By Itayi Viriri
Harare (Zimbabwe Standard, June 18, 2000) - The government has ordered journalists from the Herald House as well as the chief reporter of the Zimbabwe Broadcasting Corporation (ZBC), to cover the ruling Zanu PF's election campaigns in Bulawayo and other areas of Matabeleland, complaining of a lack of patriotism on the part of state journalists in Matabeleland, The Standard learnt last night.
Although minister of information, posts and telecommunications, Chen Chimutengwende, dismissed the allegations as "complete lies", insiders said government was not happy with the way the state-owned media was covering the election campaign in Matabeleland.
They claimed that what had angered some cabinet ministers was that the two government papers in Bulawayo, The Chronicle and The Sunday News, were giving wide coverage to rallies staged by the Movement for Democratic Change (MDC), while the crew of the Zimbabwe Broadcasting Corporation and staffers at the Zimbabwe Inter-Africa News Agency, were not seen to be sufficiently supporting Zanu PF in the run up to next week-end's parliamentary elections.
Cabinet sources close to the latest development said a special helicopter has been reserved for use by ZBC chief reporter, Reuben Barwe, and reporters from The Herald to airlift them to Zanu PF election campaign rallies in Matabeleland.
Their first assignment was last Sunday when they flew to the Midlands.
The state newsmen then flew to Filabusi on Wednesday, and were later in the day, airlifted to Gwanda.
The Harare-based state journalists saw their third leg taking them to Lupane and Hwange on Thursday to cover Zanu PF rallies addressed by President Robert Mugabe.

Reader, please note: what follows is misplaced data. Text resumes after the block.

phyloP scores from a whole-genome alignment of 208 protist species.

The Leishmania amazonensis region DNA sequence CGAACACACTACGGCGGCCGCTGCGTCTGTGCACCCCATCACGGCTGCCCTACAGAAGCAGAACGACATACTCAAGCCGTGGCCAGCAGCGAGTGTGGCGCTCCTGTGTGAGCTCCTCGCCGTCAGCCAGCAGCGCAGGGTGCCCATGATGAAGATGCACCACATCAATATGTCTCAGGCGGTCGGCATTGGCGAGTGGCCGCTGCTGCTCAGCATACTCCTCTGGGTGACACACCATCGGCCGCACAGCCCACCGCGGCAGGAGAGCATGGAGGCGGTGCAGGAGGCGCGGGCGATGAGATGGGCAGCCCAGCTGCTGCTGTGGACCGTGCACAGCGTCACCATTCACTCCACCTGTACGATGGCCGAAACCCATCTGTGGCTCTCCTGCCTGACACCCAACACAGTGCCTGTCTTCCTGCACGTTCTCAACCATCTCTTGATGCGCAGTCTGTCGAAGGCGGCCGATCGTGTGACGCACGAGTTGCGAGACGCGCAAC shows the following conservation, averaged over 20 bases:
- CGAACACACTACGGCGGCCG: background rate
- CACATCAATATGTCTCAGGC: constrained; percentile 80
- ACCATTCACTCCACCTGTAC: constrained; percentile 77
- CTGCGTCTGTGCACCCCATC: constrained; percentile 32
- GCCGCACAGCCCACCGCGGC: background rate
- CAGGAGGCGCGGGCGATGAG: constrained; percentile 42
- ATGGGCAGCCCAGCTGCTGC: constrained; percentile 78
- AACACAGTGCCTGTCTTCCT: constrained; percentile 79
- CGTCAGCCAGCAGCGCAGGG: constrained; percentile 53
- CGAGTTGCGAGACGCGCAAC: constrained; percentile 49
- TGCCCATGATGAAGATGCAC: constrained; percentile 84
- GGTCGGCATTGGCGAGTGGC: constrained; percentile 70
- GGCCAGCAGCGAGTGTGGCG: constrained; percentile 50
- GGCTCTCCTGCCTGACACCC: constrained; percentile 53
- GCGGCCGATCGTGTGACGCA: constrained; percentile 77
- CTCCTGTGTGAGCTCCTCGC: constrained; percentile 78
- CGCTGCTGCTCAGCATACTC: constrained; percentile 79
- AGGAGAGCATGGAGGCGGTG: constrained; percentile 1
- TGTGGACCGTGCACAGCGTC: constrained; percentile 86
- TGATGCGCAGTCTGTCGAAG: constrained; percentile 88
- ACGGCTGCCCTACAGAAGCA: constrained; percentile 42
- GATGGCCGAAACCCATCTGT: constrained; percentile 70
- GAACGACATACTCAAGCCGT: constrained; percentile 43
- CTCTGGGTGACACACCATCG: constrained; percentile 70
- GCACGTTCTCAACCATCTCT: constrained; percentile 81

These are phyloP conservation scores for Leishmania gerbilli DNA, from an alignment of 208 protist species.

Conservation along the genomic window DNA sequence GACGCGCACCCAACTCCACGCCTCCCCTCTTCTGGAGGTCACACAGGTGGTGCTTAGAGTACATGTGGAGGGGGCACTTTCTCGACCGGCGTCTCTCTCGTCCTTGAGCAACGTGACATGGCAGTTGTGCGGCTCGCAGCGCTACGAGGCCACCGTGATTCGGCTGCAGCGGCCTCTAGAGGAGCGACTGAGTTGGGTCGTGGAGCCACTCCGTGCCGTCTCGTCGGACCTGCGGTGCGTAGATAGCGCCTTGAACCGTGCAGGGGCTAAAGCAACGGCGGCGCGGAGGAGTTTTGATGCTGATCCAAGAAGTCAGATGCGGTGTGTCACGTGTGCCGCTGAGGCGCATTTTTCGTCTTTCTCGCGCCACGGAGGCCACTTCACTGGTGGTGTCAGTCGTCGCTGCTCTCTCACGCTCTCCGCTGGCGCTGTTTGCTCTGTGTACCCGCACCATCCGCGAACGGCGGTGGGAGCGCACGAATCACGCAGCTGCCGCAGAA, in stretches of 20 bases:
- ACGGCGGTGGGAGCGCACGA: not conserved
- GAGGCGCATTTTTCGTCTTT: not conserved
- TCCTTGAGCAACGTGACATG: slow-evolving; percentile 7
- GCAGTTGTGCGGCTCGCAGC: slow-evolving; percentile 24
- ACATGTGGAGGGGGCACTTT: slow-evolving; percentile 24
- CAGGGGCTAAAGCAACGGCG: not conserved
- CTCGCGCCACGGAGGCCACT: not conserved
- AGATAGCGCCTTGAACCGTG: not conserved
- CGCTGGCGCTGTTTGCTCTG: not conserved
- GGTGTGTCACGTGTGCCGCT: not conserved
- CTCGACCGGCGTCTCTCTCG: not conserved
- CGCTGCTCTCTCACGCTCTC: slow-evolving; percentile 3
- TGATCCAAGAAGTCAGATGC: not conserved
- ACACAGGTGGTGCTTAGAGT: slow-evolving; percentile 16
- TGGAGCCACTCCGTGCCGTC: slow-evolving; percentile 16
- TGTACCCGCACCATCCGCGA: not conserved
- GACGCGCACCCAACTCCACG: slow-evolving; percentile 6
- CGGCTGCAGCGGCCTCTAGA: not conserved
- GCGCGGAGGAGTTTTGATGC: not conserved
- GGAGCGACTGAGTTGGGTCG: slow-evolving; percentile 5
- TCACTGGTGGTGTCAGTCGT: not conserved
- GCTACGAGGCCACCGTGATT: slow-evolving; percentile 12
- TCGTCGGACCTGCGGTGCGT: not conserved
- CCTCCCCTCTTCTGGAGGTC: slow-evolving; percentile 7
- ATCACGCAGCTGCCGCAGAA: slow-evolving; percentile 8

Reliable contacts said last night that the journalists were also flown to Gokwe and Kadoma to cover Mugabe's campaign rallies for his party which faces its toughest election challenge since independence in 1980.
"We have been informed that government does not trust us here. We are informed that there was a cabinet meeting last week that resolved to dispatch Harare scribes to prop up the election campaign rallies for the ruling Zanu PF.
They are scared that the popularity of the MDC might affect their winning of local parliamentary elections," said one senior state journalist in Matabeleland.
Another journalist said newsmen in the area where being sidelined on grounds that they were being ethical and were thus resisting orders from government. They said they argued that it was the duty of the state media to give equal coverage to political parties without favour and it was this stance which had irked the government.
There were also allegations that state journalists were being asked to inflate attendance figures at political rallies staged by Mugabe.
This, according to sources, was being done to instil confidence in the people that Zanu PF was still enjoying immense popularity.
Over the years, the ZBC has been using its staff in Bulawayo to cover political rallies, while The Herald has been using copy from The Chronicle and The Sunday Mail has been relying on copy from The Sunday News.
Chimutengwende denied allegations that he was directing operations at Herald House and Pockets Hill from his Linquenda House office saying he only has access to the news once it had been published.
"Reuben Barwe is a senior reporter who covers events taking place everywhere. So his going to Matabeleland is justified.